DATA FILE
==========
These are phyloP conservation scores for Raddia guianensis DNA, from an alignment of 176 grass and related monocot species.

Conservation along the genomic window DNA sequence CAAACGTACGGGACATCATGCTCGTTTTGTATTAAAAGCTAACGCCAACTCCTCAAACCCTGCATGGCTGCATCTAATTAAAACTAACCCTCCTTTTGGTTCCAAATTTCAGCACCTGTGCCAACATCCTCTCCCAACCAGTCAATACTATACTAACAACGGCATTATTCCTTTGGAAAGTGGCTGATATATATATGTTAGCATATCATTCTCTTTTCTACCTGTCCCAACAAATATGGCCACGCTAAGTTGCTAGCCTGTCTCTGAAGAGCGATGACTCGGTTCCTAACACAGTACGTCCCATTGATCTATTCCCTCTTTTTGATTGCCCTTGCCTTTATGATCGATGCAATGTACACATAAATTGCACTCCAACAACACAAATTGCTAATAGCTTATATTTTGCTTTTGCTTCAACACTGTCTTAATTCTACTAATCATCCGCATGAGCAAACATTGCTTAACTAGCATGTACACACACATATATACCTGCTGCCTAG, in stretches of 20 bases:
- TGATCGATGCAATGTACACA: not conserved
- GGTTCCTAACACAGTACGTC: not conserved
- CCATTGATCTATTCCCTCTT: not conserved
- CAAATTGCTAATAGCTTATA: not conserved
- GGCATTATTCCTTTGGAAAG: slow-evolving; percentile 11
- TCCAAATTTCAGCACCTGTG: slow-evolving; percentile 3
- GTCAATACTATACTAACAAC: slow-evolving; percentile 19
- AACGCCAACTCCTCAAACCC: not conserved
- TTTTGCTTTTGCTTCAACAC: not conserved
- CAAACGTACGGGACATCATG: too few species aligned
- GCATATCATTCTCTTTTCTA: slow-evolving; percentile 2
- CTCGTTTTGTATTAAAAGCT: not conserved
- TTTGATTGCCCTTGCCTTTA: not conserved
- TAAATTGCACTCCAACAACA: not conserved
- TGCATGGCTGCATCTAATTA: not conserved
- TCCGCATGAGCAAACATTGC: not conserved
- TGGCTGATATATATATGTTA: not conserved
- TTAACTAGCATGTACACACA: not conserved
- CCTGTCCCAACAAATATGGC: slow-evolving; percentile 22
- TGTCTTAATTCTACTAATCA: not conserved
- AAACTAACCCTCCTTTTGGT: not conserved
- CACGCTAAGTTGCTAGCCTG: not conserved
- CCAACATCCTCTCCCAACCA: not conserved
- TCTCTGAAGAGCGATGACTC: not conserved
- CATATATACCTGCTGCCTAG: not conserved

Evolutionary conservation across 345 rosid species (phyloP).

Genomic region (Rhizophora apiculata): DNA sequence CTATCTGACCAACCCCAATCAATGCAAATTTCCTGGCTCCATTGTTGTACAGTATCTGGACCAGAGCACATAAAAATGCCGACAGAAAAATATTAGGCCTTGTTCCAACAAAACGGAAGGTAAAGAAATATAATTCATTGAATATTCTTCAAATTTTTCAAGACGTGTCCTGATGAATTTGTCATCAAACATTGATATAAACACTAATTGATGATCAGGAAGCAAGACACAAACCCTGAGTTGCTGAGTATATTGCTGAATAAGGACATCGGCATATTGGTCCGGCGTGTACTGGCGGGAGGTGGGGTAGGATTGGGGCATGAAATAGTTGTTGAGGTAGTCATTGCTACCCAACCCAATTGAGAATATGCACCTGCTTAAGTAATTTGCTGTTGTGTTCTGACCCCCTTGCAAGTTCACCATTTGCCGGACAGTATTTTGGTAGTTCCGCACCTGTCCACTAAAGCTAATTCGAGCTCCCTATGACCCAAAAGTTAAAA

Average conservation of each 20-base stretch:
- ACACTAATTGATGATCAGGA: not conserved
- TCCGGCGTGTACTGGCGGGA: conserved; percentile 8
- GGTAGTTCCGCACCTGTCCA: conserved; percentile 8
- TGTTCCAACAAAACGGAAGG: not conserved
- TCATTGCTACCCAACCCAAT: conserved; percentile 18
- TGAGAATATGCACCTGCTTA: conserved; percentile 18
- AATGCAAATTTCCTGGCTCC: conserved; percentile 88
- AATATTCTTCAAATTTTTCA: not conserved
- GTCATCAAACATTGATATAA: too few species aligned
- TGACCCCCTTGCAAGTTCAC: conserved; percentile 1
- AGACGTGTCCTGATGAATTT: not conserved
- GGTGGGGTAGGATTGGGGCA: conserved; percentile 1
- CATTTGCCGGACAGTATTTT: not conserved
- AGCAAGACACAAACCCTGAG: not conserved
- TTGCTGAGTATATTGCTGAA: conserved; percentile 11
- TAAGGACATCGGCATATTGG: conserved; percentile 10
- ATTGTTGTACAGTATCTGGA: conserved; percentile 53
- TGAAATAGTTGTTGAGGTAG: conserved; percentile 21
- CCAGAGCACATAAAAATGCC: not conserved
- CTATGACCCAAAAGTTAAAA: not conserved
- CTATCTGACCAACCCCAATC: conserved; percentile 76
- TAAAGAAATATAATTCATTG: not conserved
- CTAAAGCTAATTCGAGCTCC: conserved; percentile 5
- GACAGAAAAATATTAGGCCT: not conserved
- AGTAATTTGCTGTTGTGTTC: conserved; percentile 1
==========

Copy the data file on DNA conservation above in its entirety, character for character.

These are phyloP conservation scores for Raddia guianensis DNA, from an alignment of 176 grass and related monocot species.

Conservation along the genomic window DNA sequence CAAACGTACGGGACATCATGCTCGTTTTGTATTAAAAGCTAACGCCAACTCCTCAAACCCTGCATGGCTGCATCTAATTAAAACTAACCCTCCTTTTGGTTCCAAATTTCAGCACCTGTGCCAACATCCTCTCCCAACCAGTCAATACTATACTAACAACGGCATTATTCCTTTGGAAAGTGGCTGATATATATATGTTAGCATATCATTCTCTTTTCTACCTGTCCCAACAAATATGGCCACGCTAAGTTGCTAGCCTGTCTCTGAAGAGCGATGACTCGGTTCCTAACACAGTACGTCCCATTGATCTATTCCCTCTTTTTGATTGCCCTTGCCTTTATGATCGATGCAATGTACACATAAATTGCACTCCAACAACACAAATTGCTAATAGCTTATATTTTGCTTTTGCTTCAACACTGTCTTAATTCTACTAATCATCCGCATGAGCAAACATTGCTTAACTAGCATGTACACACACATATATACCTGCTGCCTAG, in stretches of 20 bases:
- TGATCGATGCAATGTACACA: not conserved
- GGTTCCTAACACAGTACGTC: not conserved
- CCATTGATCTATTCCCTCTT: not conserved
- CAAATTGCTAATAGCTTATA: not conserved
- GGCATTATTCCTTTGGAAAG: slow-evolving; percentile 11
- TCCAAATTTCAGCACCTGTG: slow-evolving; percentile 3
- GTCAATACTATACTAACAAC: slow-evolving; percentile 19
- AACGCCAACTCCTCAAACCC: not conserved
- TTTTGCTTTTGCTTCAACAC: not conserved
- CAAACGTACGGGACATCATG: too few species aligned
- GCATATCATTCTCTTTTCTA: slow-evolving; percentile 2
- CTCGTTTTGTATTAAAAGCT: not conserved
- TTTGATTGCCCTTGCCTTTA: not conserved
- TAAATTGCACTCCAACAACA: not conserved
- TGCATGGCTGCATCTAATTA: not conserved
- TCCGCATGAGCAAACATTGC: not conserved
- TGGCTGATATATATATGTTA: not conserved
- TTAACTAGCATGTACACACA: not conserved
- CCTGTCCCAACAAATATGGC: slow-evolving; percentile 22
- TGTCTTAATTCTACTAATCA: not conserved
- AAACTAACCCTCCTTTTGGT: not conserved
- CACGCTAAGTTGCTAGCCTG: not conserved
- CCAACATCCTCTCCCAACCA: not conserved
- TCTCTGAAGAGCGATGACTC: not conserved
- CATATATACCTGCTGCCTAG: not conserved

Evolutionary conservation across 345 rosid species (phyloP).

Genomic region (Rhizophora apiculata): DNA sequence CTATCTGACCAACCCCAATCAATGCAAATTTCCTGGCTCCATTGTTGTACAGTATCTGGACCAGAGCACATAAAAATGCCGACAGAAAAATATTAGGCCTTGTTCCAACAAAACGGAAGGTAAAGAAATATAATTCATTGAATATTCTTCAAATTTTTCAAGACGTGTCCTGATGAATTTGTCATCAAACATTGATATAAACACTAATTGATGATCAGGAAGCAAGACACAAACCCTGAGTTGCTGAGTATATTGCTGAATAAGGACATCGGCATATTGGTCCGGCGTGTACTGGCGGGAGGTGGGGTAGGATTGGGGCATGAAATAGTTGTTGAGGTAGTCATTGCTACCCAACCCAATTGAGAATATGCACCTGCTTAAGTAATTTGCTGTTGTGTTCTGACCCCCTTGCAAGTTCACCATTTGCCGGACAGTATTTTGGTAGTTCCGCACCTGTCCACTAAAGCTAATTCGAGCTCCCTATGACCCAAAAGTTAAAA

Average conservation of each 20-base stretch:
- ACACTAATTGATGATCAGGA: not conserved
- TCCGGCGTGTACTGGCGGGA: conserved; percentile 8
- GGTAGTTCCGCACCTGTCCA: conserved; percentile 8
- TGTTCCAACAAAACGGAAGG: not conserved
- TCATTGCTACCCAACCCAAT: conserved; percentile 18
- TGAGAATATGCACCTGCTTA: conserved; percentile 18
- AATGCAAATTTCCTGGCTCC: conserved; percentile 88
- AATATTCTTCAAATTTTTCA: not conserved
- GTCATCAAACATTGATATAA: too few species aligned
- TGACCCCCTTGCAAGTTCAC: conserved; percentile 1
- AGACGTGTCCTGATGAATTT: not conserved
- GGTGGGGTAGGATTGGGGCA: conserved; percentile 1
- CATTTGCCGGACAGTATTTT: not conserved
- AGCAAGACACAAACCCTGAG: not conserved
- TTGCTGAGTATATTGCTGAA: conserved; percentile 11
- TAAGGACATCGGCATATTGG: conserved; percentile 10
- ATTGTTGTACAGTATCTGGA: conserved; percentile 53
- TGAAATAGTTGTTGAGGTAG: conserved; percentile 21
- CCAGAGCACATAAAAATGCC: not conserved
- CTATGACCCAAAAGTTAAAA: not conserved
- CTATCTGACCAACCCCAATC: conserved; percentile 76
- TAAAGAAATATAATTCATTG: not conserved
- CTAAAGCTAATTCGAGCTCC: conserved; percentile 5
- GACAGAAAAATATTAGGCCT: not conserved
- AGTAATTTGCTGTTGTGTTC: conserved; percentile 1